On MyTopo.com, customers can create their own maps by choosing a location and then selecting an outline of an area within that map. That information gets sent back to Beartooth's servers where special software interprets the parameters and the coordinate grids, and transfers that information to Beartooth's enormous database in the office. Beartooth then ships a printed copy via the U.S. Postal Service.
Previously, because Beartooth is located in a small, remote town, it was limited to communicating with a 56K modem for connecting the local server to the hosted Web site.
To compensate for the low bandwidth, Beartooth was using co-located servers to hold their database and help it load faster in locations far from their home base. In addition, only a simplified version of the full database could be accessed over the Web site, limiting the interactive mapping for online customers.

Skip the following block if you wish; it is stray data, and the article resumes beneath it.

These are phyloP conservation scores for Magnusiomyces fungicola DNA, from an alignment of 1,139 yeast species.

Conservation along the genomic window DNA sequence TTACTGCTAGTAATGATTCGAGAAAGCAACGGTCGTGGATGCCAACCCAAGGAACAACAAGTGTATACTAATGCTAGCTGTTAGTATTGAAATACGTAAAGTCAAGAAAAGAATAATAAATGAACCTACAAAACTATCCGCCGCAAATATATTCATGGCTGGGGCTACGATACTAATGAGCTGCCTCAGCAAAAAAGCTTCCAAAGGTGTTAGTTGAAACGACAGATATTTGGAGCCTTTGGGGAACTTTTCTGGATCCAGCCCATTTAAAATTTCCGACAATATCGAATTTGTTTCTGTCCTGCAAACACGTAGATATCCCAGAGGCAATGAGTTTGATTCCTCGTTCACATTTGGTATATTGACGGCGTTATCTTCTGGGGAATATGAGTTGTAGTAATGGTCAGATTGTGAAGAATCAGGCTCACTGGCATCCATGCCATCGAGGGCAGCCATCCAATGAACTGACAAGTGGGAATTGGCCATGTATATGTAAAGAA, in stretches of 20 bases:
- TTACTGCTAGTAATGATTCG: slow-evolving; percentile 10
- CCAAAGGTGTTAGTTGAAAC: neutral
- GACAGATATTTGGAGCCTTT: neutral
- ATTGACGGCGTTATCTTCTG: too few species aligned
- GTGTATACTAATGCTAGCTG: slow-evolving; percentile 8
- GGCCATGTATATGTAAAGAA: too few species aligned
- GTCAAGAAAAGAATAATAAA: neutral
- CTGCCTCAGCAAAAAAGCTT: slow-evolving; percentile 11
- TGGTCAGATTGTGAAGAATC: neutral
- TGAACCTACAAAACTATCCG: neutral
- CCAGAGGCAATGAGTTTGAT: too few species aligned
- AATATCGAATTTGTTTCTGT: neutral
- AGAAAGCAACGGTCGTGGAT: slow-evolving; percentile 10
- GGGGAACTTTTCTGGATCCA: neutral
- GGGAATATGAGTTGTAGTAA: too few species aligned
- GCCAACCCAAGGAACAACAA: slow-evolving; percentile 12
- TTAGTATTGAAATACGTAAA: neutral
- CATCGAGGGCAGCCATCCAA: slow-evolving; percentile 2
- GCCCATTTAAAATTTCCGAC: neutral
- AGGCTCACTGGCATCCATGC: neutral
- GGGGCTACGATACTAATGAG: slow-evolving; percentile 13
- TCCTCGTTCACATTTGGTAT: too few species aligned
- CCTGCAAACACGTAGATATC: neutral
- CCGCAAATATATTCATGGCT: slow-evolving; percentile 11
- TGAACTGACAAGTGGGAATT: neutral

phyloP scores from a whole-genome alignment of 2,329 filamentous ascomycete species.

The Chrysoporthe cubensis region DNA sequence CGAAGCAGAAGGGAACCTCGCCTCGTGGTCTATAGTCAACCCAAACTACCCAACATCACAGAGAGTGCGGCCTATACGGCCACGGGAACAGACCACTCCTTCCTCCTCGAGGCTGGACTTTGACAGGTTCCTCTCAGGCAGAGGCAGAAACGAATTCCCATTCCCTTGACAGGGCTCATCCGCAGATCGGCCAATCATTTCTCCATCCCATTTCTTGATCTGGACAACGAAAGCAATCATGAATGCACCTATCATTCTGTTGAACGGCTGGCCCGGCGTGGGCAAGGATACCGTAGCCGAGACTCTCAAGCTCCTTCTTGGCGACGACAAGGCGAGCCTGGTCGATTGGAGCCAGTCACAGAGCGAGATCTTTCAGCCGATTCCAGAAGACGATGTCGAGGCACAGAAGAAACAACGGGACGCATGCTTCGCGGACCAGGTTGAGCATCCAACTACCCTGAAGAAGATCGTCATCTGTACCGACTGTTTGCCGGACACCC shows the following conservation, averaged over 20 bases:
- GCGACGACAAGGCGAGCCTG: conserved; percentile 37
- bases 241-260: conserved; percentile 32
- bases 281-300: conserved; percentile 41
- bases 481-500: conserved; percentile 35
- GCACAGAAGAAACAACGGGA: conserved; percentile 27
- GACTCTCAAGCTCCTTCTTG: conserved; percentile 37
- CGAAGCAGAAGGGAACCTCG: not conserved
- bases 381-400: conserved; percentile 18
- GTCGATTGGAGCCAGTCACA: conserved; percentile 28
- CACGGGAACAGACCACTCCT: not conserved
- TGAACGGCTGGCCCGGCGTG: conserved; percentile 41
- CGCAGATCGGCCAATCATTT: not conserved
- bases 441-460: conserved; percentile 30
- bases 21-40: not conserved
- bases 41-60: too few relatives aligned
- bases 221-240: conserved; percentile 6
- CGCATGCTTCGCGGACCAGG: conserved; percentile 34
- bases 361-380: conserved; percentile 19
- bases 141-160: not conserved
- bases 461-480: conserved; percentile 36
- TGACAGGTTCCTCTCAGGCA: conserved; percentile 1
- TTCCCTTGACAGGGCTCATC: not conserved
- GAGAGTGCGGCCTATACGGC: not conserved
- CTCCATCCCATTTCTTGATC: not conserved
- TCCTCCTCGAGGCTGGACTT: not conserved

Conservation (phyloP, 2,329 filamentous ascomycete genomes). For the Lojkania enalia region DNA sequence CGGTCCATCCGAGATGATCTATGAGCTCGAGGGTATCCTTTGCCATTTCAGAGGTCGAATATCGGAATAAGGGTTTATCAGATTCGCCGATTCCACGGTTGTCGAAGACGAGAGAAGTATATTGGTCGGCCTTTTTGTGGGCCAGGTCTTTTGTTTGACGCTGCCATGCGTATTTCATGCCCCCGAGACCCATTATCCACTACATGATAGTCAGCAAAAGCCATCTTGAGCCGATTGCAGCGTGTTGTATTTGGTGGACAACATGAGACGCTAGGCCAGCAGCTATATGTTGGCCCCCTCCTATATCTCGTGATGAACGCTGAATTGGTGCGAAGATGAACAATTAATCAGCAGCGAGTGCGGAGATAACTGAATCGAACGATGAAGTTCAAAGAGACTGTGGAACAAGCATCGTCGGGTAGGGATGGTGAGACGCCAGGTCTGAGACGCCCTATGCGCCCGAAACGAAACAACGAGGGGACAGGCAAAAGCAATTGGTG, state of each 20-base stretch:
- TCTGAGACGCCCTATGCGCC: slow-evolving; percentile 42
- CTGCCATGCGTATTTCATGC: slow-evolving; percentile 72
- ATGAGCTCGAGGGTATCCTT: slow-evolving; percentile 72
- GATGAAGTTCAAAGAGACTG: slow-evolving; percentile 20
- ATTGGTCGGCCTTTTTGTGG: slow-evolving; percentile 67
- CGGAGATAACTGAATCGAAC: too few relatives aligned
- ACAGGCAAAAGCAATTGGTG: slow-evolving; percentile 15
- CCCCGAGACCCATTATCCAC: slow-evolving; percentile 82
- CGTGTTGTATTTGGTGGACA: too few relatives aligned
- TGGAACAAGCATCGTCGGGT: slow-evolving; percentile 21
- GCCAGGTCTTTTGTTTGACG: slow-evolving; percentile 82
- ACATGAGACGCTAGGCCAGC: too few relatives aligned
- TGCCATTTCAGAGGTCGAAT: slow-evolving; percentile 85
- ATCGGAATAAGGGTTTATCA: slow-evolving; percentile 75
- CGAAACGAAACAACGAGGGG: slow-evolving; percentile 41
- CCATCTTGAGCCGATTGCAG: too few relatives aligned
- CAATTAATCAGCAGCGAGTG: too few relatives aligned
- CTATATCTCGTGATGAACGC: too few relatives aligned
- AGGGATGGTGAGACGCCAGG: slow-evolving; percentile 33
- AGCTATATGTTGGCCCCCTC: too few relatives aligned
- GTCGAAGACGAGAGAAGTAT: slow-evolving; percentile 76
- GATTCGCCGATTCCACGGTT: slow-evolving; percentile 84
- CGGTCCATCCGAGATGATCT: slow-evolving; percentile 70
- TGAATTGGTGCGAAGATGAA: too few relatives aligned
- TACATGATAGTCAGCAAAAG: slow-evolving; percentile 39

A lot has changed in the last year. DSL and Cable Internet are still unavailable in Red Lodge, so this past October Beartooth adopted a T1 line. In order to offset the added expense, the company spearheaded a plan to share the connection with other local small businesses.
They initially contacted other small technology businesses in their area that were looking for a broadband connection. They then found an ISP that was able to supply them with the T1 connection and let them act as a base station for sharing the connection over a wireless antenna built on their roof. Currently, 15 other small businesses feed off Beartooth's antenna, and they expect more to sign on.
With the faster T1 connection, Beartooth Mapping is able to serve their entire database online, enabling them to produce a wider selection of custom maps and let customers preview them online before placing their orders. They were also able to eliminate the need for the co-located servers, regaining the valuable time they used to spend maintaining the servers.
Click here to read what Beartooth Mapping had to say the last time we spoke.